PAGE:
2009-12-23 / Features

Report Shows Some Air Pollution Sources

BY RICHARD GENTILVISO

Manhattan has a lot of traffic. Western Queens has a lot of power plants.

Nobody would argue with that, but recently announced results of the New York City Community Air Survey (NYCCAS), billed as the “first-ever comprehensive survey of street-level air quality in New York City”, seem to have concluded one and not the other is affecting air pollution in the city.

The survey, conducted from December 2008 through March 2009 concluded Manhattan and high volume traffic corridors in other boroughs have the highest particulate levels. Particulates, or fine particles, are tiny airborne pieces of solid material, less than 2.5 micrometers in diameter, that, when inhaled, penetrate deep into the lungs, causing inflammation. Higher concentrations of nitrogen dioxide and elemental carbon were found too in areas with heavier traffic.

The results also found a greater concentration of oil burning boilers in commercial and residential buildings as a source in areas with the highest levels of air pollution.

“We conducted a comprehensive streetlevel study of our city’s air quality to target local sources of pollution, Mayor Michael Bloomberg said in a December 15 press statement. “We are collecting air samples around the city at ground level so we can measure the air New Yorkers breathe while walking on the streets. This study clearly demonstrates the impacts that pollution from vehicles and certain oil-burning boilers has on our neighborhoods.”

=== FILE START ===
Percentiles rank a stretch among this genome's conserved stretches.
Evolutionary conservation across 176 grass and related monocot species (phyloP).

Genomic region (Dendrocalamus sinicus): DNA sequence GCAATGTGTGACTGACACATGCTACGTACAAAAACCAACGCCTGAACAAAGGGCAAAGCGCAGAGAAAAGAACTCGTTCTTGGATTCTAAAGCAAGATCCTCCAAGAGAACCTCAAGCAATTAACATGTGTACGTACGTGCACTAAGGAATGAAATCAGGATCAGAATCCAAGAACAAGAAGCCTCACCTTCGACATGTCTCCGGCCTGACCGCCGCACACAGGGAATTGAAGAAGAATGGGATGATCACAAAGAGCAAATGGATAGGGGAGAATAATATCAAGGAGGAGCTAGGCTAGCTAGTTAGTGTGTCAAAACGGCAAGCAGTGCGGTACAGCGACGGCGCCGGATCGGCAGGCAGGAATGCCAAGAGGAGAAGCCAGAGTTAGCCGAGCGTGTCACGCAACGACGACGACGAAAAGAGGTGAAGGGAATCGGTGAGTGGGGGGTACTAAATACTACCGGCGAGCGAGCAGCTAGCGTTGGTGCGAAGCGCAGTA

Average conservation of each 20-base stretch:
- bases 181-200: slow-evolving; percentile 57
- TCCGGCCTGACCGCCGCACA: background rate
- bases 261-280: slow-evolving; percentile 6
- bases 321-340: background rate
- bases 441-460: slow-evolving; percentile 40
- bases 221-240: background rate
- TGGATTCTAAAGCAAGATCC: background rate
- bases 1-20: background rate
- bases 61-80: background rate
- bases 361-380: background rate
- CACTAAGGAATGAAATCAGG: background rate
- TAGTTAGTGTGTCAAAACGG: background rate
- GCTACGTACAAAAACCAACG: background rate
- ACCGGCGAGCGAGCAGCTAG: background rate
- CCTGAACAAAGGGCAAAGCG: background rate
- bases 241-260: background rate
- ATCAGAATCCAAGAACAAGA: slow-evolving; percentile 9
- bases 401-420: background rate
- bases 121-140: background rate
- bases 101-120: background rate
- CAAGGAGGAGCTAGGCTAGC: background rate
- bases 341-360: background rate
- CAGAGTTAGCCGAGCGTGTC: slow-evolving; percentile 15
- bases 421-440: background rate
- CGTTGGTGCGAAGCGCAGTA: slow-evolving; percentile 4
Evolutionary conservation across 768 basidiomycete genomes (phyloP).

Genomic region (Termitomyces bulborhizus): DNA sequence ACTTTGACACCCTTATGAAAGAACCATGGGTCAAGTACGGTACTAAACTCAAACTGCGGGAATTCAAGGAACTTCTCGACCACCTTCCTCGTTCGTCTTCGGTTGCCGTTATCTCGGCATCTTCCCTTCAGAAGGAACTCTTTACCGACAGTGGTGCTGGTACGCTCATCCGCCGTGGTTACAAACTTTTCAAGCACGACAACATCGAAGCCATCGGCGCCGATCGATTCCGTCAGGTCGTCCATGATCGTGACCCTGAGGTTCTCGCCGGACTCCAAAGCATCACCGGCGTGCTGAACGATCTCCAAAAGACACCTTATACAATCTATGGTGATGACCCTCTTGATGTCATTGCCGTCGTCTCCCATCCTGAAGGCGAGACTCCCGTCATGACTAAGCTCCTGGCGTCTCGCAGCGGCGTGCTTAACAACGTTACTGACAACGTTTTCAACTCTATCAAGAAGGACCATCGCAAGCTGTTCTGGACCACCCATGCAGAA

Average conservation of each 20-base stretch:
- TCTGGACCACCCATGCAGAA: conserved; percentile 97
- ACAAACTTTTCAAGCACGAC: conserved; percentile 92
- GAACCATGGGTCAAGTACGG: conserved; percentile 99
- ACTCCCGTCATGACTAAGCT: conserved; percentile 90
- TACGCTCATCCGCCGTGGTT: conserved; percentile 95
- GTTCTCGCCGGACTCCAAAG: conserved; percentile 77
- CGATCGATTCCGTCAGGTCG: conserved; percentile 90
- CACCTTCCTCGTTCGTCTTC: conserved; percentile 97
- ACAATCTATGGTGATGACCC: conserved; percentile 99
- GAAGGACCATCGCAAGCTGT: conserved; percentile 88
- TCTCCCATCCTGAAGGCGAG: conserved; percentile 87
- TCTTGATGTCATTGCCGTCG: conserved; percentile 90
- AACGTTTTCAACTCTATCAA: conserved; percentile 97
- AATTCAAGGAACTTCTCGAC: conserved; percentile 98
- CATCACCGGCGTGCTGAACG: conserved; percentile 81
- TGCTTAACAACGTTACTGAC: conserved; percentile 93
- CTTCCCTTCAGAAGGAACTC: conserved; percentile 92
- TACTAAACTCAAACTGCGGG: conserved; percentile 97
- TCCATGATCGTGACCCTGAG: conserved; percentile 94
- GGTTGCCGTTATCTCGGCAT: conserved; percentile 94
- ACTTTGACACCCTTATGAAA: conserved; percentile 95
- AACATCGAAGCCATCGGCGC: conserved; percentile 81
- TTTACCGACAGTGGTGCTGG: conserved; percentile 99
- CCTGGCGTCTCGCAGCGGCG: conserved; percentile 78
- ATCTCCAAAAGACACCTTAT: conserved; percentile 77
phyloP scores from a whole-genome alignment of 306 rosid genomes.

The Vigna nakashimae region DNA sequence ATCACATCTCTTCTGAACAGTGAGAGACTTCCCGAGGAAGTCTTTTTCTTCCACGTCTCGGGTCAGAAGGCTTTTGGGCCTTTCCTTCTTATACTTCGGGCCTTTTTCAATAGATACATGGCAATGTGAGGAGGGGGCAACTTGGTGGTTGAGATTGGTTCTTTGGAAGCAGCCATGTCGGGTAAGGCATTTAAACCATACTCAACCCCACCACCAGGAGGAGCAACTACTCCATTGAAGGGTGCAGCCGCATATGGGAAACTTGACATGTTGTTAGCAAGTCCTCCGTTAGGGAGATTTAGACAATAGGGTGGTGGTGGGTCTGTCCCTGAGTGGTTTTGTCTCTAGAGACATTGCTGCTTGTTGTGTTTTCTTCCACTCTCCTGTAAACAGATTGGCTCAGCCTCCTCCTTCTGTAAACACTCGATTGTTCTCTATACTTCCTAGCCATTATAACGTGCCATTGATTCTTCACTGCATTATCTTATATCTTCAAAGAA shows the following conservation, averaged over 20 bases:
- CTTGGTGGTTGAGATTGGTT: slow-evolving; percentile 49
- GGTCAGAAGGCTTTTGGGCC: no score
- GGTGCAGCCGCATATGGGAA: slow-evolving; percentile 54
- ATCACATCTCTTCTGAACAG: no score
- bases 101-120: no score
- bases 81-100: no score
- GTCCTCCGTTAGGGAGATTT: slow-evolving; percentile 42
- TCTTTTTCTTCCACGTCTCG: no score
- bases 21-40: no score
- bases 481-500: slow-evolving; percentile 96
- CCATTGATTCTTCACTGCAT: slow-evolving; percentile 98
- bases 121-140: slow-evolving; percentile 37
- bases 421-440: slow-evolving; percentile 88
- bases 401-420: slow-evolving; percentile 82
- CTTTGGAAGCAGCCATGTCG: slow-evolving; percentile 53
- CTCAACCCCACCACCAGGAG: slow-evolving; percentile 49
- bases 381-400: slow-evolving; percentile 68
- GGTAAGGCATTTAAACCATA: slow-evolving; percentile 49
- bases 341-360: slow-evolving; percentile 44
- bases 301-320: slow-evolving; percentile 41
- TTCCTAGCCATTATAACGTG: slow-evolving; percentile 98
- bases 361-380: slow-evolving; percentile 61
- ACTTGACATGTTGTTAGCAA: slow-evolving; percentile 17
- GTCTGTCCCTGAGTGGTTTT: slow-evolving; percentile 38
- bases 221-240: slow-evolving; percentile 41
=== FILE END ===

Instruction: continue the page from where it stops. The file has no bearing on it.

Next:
The study measured combustion-related air pollutants at 150 locations throughout the city with portable air samplers mounted atop light poles 10 to 12 feet above ground. Four pollutants, elemental carbon (EC), nitrogen dioxide (NO2), sulfur dioxide (SO2) and find particles (PM2.5) were collected. Also measured was ground level ozone (O3).

Fine particles, nitrogen dioxide and sulfur dioxide are all closely associated with electric power generation. All three are also known as potential health hazards, related to asthma, other respiratory illnesses and heart disease.

City Health Commissioner Dr. Thomas Farley said although air quality in the city has improved, levels of pollutants are “still high enough to harm our health”.

Sampling results from each monitoring locations were analyzed for statistical correlation with dozens of land-use factors, such as the density of boilers and truck traffic, and the results were projected to other locations to create air-quality maps for the entire city.

The maps, blocked out by local community board[s], showed that in Queens Community Board 1, with many power plants, significant results were found for fine particles, elemental carbon, nitrogen oxide and sulfur dioxide levels.

Although the survey analysis concludes an association between measured pollution and indicators of sources near the monitoring, it names only fuel combustion emission from vehicles, i.e., cars, trucks and buses, and building heating systems as the sources. The only mention of electric power generators was as a possible cause of down wind pollution.

The NYCCAS report is available at www.nyc.gov and is the first of several to follow, the next results coming in 2011.

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